Mind Your Head Co-op

Your life, your brain, you're healing!

Deacon Patrick

Though there are a rare few doctors whom I respect, I now know why the medical profession not longer deserves respect or high esteem. In 1964, the modern version of the Hippocratic Oath was written. It eliminates many of the safeguards for the patient and adds in responsibilities that are God’s alone. Let’s take a look at the differences and explore some of the subsequent and yet to come ramifications.

Can TBI be better understand as a plethora of holes? Hales dramatically effect life with TBI. It is stunning how many types of holes there are and how various and deep their effect can be.

Barbara, my wife, tells it this way: “One year ago today (11–25–2012, this was first published, 2013) we got back from Mass on Christ the King and you asked me to watch you. You leaned your sticks against the garage and took off. My instincts from years of having to catch you when you fall had me diving. But you kept going. Down the road. Past the bridge. Out of sight. Tears streamed down my cheeks as I watched you go.”

TBI anger is unlike any other kind of anger. It taps into our primal instinct to protect ourselves, like any wounded, cornered animal, with a burst of adrenaline. This is the source of the raw, primal strength, energy, focus, and coordination. Once it hits, it can not be stopped, only redirected in a safe direction.

People with brain injury who are highly sensitive to sensory stimulation (light, sound, touch, scent, etc.) face a horrible dilemma: be seen/tested by a doctor in an office/hospital that may very well harm them, or ask for accommodation to be seen, be scoffed at, refused, and turned away from medical care.

Learning. Och! How personal that process is. How wondrous we all are, each absorbing and processing information so differently. Yet another example of every brain is different, and thus every brain injury is different also. Here’s what I’ve learned about what I need to absorb, think, write, and draw.

If you have an acute medical issue, bones sticking out for example, our medical system is brilliant and providing the care you need. However, if you have a chronic, long term medical issue, such as brain injury, our medical system is no only inept but often harmful and incapable of recognizing either, blaming you instead. Let me explain…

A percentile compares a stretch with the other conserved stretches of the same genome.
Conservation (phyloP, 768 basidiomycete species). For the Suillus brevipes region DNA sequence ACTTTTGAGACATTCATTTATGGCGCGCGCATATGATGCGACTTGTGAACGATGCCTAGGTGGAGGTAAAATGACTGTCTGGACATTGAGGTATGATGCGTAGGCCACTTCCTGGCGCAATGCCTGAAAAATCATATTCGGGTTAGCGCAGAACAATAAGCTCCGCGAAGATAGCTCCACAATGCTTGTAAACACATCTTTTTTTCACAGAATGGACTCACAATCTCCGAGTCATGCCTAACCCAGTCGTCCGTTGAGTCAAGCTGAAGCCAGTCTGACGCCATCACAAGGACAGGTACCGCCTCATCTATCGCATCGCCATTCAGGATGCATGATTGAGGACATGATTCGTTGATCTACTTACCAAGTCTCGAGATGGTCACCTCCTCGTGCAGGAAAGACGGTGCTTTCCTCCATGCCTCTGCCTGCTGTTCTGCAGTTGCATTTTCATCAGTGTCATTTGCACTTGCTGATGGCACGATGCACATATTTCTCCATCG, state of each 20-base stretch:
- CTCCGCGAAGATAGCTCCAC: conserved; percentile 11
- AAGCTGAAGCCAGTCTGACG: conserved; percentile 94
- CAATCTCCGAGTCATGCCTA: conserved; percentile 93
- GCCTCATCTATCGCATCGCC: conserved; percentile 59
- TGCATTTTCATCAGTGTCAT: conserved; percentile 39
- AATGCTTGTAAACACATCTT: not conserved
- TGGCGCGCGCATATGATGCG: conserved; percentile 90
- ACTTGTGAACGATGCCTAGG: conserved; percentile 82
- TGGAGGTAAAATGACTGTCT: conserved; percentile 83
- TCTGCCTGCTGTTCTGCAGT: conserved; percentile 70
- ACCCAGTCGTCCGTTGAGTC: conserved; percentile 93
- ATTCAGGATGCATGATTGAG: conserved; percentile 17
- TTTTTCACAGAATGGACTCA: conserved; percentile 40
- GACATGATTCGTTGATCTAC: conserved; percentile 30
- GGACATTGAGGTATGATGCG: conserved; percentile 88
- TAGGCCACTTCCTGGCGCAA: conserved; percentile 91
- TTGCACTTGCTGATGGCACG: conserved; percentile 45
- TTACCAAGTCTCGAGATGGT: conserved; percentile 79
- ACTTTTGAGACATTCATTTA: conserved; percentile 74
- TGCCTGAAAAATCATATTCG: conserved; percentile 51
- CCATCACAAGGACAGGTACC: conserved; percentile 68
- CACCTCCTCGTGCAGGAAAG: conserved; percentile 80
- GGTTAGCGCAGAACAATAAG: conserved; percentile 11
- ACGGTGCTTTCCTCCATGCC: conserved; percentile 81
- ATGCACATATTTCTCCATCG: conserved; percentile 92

Ketogenic simply means getting your primary energy by burning fat, as opposed to most people in the US today who get most of their energy by burning glucose. Science is showing us that when fat is our primary fuel we function much smoother and healthier — including multiple studies showing brain benefits of burning fat os our primary fuel. In essence we access God’s engineering by shifting to burning fat rather than glucose.

If you want to protect long term player safety and brain health in the NFL the price both players pay for any hit in immediate pain must increase. How? Remove the helmet and pads. No one will lead with their head when tackling anymore because everyone will feel the pain immediately. They will realize that smashing into each other at nearly 20 miles an hour is insane, and they will seek ways to do it that avoid that pain by learning to impact at angles rather than head on.

It sounds insane, I know, but only as long as it takes to think it through.

“Life is pain, Highness. Anyone who tells you different is selling something.” – Wesley (aka the Great Pirate Roberts) in the film “The Princess Bride”

Life with brain injury is often compared to a “long hard road.” It is. It’s got extreme ups and downs plus all kinds of rocks and other challenges. The question is, what do we do about it?

Ah! What wonder, the pencil! Muttled tangle of jumbled through flows through tis elegant wand and out flows delicate, intricacy and lo! the tangle is tamed! There! Here! Behold!

Put pencil to paper daily and untangle the thoughts in your mind. May God startle you with joy!

I have read that TBI causes us to become a new person. That is quite a stark statement. It startled me into realizing that I should not expect to be able to do what I used to. I have let go of my expectation, though not my desire, to be present in the same way I used to, to do the same things I used to, live life the same way I used to.

However, I am not a new person. I am the same person I was before I became disabled. My wife and close friends still relate with me similarly. We have not had to begin these relationship anew, as we would if I was a new person. My capacity has changed, but who I am has not.